"The myth of female frailty tells us that when a young woman starts exploring her dark side, she’s begun down a very dangerous road that could have life-damaging consequences. Obviously, if she starts shooting heroin, that’s true. But Holly — like so many other teen girls whose fascination with darkness is made manifest — isn’t doing anything life-threatening. She’s started reading Kerouac and Inga Muscio instead of Vogue and Seventeen, she’s getting showered and dressed and out of the house in less than half the time it took her a year before. This is healthy as can be — and yet it’s genuinely terrifying to many of the folks around her. Fed by a culture that falls all over itself with (often faux) expressions of concern about teen girls, many of her friends — and some of the adults in her life — are scared that Holly’s gonna “do something stupid now” and “ruin her life.”"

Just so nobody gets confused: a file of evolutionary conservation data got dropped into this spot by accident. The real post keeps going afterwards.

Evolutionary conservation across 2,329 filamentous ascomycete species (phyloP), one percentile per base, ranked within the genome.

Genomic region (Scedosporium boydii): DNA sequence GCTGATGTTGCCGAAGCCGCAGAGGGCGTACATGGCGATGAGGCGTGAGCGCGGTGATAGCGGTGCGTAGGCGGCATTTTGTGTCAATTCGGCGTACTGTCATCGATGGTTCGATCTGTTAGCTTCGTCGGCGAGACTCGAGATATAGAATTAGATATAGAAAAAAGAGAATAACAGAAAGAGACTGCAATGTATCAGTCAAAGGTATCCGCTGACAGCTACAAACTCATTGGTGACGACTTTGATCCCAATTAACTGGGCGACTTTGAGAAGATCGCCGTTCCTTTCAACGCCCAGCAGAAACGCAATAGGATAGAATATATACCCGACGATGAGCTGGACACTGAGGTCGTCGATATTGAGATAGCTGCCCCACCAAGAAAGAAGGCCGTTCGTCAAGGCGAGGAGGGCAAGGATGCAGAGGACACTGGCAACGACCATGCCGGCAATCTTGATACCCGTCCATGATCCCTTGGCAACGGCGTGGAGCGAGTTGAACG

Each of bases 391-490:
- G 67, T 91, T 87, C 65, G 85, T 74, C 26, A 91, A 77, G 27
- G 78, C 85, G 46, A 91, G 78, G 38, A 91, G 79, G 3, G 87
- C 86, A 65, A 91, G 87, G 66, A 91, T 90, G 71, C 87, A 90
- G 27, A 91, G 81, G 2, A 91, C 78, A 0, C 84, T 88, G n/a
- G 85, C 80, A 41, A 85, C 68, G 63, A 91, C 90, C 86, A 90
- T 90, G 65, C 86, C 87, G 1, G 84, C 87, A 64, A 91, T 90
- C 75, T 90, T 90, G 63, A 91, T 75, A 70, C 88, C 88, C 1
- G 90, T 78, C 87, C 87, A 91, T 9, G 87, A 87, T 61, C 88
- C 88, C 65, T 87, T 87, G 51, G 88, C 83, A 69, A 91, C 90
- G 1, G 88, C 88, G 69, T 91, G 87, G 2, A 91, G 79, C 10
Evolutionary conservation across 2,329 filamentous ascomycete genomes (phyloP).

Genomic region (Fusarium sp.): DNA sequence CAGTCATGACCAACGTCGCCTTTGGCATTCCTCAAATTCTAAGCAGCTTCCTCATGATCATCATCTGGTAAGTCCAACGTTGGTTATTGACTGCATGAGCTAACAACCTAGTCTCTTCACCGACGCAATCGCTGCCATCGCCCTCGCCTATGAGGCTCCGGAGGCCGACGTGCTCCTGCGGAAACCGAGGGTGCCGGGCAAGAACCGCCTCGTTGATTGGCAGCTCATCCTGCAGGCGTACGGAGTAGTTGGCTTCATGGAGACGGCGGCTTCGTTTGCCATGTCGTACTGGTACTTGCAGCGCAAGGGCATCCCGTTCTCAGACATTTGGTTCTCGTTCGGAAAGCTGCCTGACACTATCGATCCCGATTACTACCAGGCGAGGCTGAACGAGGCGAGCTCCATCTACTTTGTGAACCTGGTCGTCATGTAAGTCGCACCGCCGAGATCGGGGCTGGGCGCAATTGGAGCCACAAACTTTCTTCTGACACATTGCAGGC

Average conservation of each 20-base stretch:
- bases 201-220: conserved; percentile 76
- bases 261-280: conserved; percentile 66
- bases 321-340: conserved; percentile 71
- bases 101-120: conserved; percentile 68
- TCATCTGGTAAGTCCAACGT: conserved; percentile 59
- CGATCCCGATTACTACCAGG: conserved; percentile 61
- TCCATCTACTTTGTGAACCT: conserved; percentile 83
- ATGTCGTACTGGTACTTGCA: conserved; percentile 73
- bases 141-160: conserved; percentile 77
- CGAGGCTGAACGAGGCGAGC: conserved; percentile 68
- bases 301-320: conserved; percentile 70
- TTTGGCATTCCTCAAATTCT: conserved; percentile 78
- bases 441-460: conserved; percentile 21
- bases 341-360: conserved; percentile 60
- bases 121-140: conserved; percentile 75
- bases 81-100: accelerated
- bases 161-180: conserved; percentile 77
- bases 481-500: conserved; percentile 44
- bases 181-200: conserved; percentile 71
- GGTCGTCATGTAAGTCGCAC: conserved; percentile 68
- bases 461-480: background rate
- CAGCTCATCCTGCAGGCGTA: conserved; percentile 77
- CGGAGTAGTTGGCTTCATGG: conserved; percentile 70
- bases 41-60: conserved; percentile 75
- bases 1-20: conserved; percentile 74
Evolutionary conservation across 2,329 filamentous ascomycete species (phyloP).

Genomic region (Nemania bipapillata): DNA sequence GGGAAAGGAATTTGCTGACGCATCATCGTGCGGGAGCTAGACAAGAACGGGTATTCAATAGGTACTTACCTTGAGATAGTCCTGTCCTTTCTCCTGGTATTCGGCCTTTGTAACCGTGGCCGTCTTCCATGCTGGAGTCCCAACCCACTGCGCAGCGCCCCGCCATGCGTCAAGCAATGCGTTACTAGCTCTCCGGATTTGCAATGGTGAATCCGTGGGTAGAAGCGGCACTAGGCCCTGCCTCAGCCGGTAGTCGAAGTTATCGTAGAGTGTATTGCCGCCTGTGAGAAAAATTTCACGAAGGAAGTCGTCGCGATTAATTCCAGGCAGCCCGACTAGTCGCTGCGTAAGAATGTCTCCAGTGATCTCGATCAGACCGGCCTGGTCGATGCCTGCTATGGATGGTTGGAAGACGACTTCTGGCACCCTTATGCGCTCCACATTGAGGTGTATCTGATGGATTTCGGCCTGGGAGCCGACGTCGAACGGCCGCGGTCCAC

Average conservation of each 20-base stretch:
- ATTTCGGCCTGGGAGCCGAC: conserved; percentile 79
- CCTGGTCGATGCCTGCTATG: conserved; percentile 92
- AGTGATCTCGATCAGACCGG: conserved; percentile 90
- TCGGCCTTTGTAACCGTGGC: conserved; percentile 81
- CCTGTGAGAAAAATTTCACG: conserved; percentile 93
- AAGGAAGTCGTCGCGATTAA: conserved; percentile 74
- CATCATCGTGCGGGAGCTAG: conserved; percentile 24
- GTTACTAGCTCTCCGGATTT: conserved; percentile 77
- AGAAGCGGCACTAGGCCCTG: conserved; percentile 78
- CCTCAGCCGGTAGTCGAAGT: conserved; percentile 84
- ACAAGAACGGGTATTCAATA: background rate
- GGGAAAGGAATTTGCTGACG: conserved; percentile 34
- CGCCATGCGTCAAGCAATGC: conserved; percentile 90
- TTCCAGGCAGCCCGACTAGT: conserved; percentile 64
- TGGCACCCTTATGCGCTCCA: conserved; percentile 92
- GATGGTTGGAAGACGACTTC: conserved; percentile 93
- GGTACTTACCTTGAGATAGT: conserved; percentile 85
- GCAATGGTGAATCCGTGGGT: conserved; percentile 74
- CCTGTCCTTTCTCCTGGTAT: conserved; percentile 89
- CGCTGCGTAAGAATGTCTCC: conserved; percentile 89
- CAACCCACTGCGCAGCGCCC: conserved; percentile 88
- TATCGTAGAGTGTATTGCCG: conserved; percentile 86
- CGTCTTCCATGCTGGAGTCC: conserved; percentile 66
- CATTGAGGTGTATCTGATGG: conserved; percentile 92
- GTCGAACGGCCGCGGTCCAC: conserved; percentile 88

An excerpt from Hugo Schwyzer's inspirin blogpost Holly dyed her hair: more on myths of female frailty, our fear of women's anger, and what happens when the truth comes out